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The Jesus Factor in Justice and Peacemaking

Summary: The relationship between Jesus and peace has been a confused and controversial subject. Was Jesus essentially a peacemaker? Does the Jesus approach to peacemaking apply to social-political peacemaking or primarily to personal peace? Did he advocate nonviolence as well as non-coercion? Is his way the only way to peace? How do we reconcile Jesus’ teachings on peace with God’s judgment? What kind of power does Jesus claim?

Can we learn anything from a figure who lived in a context so different from our own?

How do Jesus’ teachings relate to teachings from other faith traditions?
Is there a tension between modern, evidence-based practice and Jesus’ teachings? Does Jesus have any relevance for practical efforts toward peace and justice?

In this surprisingly short but sophisticated book, Kraus tackles some of the most complicated and controversial issues in biblical interpretation with clarity, simplicity, and practical relevance. He does argue that Jesus’ way is a way of peace, though it is not the only approach and does not rule out all coercion.
Moreover, the way to peace cannot be understood as a series of rules, or interpretations of a few passages, or as dogma to be imposed. Rather, Jesus offers an overall “gestalt”—a pattern of thinking grounded in a vision of right relationships and the importance of respectful dialogue, a peace to be realized not “through hegemonic religious domination but through God’s offer of conflict transformation across religious boundaries!”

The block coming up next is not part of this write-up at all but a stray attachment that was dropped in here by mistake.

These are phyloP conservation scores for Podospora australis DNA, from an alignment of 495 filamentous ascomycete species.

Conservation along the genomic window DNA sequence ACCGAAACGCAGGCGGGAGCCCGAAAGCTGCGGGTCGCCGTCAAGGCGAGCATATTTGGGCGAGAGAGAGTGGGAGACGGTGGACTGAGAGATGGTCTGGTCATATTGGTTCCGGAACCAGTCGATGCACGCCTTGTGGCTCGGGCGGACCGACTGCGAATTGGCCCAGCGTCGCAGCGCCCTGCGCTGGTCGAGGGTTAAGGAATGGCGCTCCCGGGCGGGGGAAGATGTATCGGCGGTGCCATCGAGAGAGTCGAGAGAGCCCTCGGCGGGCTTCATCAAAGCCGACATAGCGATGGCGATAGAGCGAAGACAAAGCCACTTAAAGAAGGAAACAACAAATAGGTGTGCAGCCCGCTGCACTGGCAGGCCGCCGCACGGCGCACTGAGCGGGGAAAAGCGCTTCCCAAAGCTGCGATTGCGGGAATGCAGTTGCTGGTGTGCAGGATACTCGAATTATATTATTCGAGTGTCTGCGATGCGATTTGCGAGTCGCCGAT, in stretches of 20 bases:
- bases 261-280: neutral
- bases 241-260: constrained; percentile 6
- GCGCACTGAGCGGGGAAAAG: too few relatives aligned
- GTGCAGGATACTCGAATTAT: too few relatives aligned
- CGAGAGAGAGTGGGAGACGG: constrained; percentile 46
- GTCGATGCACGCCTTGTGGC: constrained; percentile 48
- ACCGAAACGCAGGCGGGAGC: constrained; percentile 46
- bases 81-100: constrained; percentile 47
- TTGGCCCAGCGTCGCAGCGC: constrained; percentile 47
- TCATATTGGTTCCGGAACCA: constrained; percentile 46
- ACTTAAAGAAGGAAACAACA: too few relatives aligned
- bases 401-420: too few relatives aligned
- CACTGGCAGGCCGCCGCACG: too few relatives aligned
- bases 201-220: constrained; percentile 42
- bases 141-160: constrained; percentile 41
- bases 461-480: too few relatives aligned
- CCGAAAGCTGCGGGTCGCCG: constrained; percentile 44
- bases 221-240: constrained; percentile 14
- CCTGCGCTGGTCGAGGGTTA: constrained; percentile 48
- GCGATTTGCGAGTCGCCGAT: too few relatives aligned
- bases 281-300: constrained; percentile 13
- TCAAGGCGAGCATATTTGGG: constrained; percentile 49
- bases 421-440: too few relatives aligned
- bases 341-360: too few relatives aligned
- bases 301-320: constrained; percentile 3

For the past fifteen years I have been part of the Center for Justice & Peacebuilding (CJP) at Eastern Mennonite University, a practice-oriented graduate program that brings practitioners from dozens of countries and many faiths together to learn from each other. My own area of work is in restorative justice, but our team includes colleagues with backgrounds in conflict transformation, trauma healing, organizational health, and community development. We see these fields, and others, as essential parts of peacebuilding.

Although we are explicitly Christian, we acknowledge the contributions of various religious faiths and seek to create a hospitable climate of respectful, open dialogue in which all of us who participate learn from one another. In his Preface, Kraus notes that this book was originally envisioned for us at CJP and our diverse community. Although the manuscript has gone through many transformations since that original vision and is now relevant to a much wider audience, I believe he has accomplished his original goal. This book will be a real asset to our CJP community of learning and practice.

If you are a Christian interested in peace, if you are a Christian justice or peace practitioner, if you are Buddhist or Hindu or Jewish and interested in understanding connections between your own faith and Christian approaches to peace—then this book is for you.

—Howard Zehr, Harrisonburg, Virginia
Professor of Restorative Justice, Center for Justice and Peacebuilding, Eastern Mennonite University

 

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